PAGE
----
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(Monet, Garden Gate, 1881)

Beginning this week, I have been tasked with teaching a series to help create a peacemaking culture in the local congregation. We hope that this will be something which may be of use to others in the future. Anyway, here is the series introduction:

The Goal of this Series

I have a garden. But nothing will grow there, if I do not plant and water; care for the soil, drive off pests, prune, support. Nothing I do makes the seed grow; but if I do not work, nothing will grow.

My garden takes constant care. If I fail to water, the plants will die. If I do not tend the soil, the plants will be weak. If I do not drive off insects and vermin, I will lose all my work. My garden may never be perfect; but if I do my work, my garden will be fruitful.

A congregation of God’s people, gathered for worship is a garden, a vineyard. God calls his people his vineyard from whom God expects fruit. And one of sweetest fruits, one with a beautiful color and a ravishing scent is the fruit of peace.

Paul begins each of his letter with a prayer for peace: “and peace from God our Father and our Lord Jesus Christ.”  Peter prays, “peace be multiplied to you” (1 Peter 1:2). If we must pray for it, then it is something given to us. And if it something which the apostles constantly pray that God will bestow, then peace must be very precious.

Peace is a fruit of the Holy Spirit, “But the fruit of the Spirit is love, joy, peace ….” (Gal. 5:22). Jesus says that he is the one who gives peace, “Peace I leave with you; my peace I give to you.” (John 14:27).  Paul says that God is the “God of peace” (Rom. 15:33).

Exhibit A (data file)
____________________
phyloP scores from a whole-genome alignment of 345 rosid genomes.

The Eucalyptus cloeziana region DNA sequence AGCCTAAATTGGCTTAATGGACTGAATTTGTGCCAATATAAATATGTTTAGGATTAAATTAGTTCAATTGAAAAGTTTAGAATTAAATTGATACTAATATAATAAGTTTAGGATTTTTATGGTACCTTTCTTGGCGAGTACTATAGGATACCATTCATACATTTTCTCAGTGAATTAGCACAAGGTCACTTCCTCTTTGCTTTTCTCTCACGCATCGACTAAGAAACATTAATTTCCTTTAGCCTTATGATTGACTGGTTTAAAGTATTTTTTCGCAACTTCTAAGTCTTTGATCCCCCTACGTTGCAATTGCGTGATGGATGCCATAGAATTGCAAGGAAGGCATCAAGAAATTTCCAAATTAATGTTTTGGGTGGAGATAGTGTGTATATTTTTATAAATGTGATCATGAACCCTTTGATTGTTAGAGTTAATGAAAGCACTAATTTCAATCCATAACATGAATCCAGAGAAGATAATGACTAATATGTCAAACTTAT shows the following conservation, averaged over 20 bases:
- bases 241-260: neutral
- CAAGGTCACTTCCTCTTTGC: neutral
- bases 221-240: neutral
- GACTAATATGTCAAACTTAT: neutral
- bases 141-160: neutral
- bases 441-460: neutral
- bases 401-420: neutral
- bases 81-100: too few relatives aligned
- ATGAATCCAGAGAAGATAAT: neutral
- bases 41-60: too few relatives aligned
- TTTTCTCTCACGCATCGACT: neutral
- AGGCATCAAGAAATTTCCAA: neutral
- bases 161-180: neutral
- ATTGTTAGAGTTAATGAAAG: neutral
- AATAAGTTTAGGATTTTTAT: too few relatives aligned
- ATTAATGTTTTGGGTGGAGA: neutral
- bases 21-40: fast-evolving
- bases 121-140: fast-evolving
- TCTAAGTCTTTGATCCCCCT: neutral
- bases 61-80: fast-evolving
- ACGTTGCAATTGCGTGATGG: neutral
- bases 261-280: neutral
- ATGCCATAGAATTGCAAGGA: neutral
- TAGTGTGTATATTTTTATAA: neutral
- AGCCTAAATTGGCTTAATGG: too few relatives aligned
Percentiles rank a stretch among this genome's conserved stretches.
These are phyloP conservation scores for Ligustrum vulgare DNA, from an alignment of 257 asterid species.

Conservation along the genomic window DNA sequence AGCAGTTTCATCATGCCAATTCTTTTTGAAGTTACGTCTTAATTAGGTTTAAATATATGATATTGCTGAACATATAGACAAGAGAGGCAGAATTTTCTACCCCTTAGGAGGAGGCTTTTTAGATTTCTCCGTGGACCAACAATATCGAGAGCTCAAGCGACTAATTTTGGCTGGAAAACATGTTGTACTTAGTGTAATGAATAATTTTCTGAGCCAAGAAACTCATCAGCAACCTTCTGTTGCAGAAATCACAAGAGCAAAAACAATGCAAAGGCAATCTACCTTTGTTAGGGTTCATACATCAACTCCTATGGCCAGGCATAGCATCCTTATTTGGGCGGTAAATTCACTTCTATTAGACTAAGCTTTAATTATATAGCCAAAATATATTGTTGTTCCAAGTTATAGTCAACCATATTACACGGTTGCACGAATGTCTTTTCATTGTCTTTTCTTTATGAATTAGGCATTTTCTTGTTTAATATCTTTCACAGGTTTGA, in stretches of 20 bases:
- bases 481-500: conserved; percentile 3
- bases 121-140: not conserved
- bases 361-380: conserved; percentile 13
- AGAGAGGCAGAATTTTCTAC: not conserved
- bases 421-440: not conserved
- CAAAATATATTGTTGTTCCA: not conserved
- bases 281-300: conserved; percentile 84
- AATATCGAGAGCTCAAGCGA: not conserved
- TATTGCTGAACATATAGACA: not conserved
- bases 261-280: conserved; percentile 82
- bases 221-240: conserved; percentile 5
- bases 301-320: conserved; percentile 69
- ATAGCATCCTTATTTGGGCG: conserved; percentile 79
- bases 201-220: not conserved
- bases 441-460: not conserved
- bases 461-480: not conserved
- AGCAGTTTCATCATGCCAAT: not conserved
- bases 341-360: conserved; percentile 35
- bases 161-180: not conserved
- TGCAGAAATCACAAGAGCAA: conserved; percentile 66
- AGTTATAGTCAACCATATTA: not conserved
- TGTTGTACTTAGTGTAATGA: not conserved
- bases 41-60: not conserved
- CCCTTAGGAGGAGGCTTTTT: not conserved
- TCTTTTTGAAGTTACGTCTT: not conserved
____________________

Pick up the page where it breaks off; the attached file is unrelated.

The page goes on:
Jesus is “our peace” (Eph. 2:14). And so we have “peace with God” (Rom. 5:1), and there is also peace among men. (Eph. 2:14-15). Indeed, when the Son came into the world, the angels sang of the peace brought into creation:

Glory to God in the highest

And on earth peace among those with whom he is well pleased.

Luke 2:14. This peace of God, this peace which passes all understanding, is the divine gift of the sovereign God. Just as the gardener cannot make the seed grow, so the Christian cannot force the gift of peace.

Although we know that peace is a fruit of the Holy Spirit, we can so desire the good of peace and unity that we can try and force a peace. There can be a peace of silence and acquiescence, in which we are peaceful because we simply don’t care. There is a political peace, where we are peace in our actions but not in our hearts. It is a lack of fighting, and yet without any divine love. We can have a manipulative peace, or a fearful peace. We can have a peace which is based upon all of us getting along – but it is a peace which does not require Christ.

These false varieties of peace are like weeds growing bright green in the garden – they may even be strong and healthy, but there is no fruit. Or perhaps we could think of them like plastic grapes and silk flowers which look real from a distance.

And so we cannot obtain peace directly anymore than we can make the seed grow. Rather, to obtain peace we must learn to tend the garden of the church in such a way that peace naturally grows from the soil. We will have a great deal of work; we will need to water, and prune and support and drive off squirrels. But, we know from the promise of God and the constant demonstration of his work in the church, that peace – not perfect, due to our ongoing sin – will blossom and come to fruition.

In this series, our goal is to learn and live that sort of life which most naturally flowers into peace.  To do that, we will work through the Sermon on the Mount.

As obvious as it may be to jump ahead to love one’s enemies, or turn the other check, we are going to start at the beginning. We will trust there is wisdom in the Scripture to teach us in the right order, to uncover our weakness and correct those thing which are twisted in just the right order.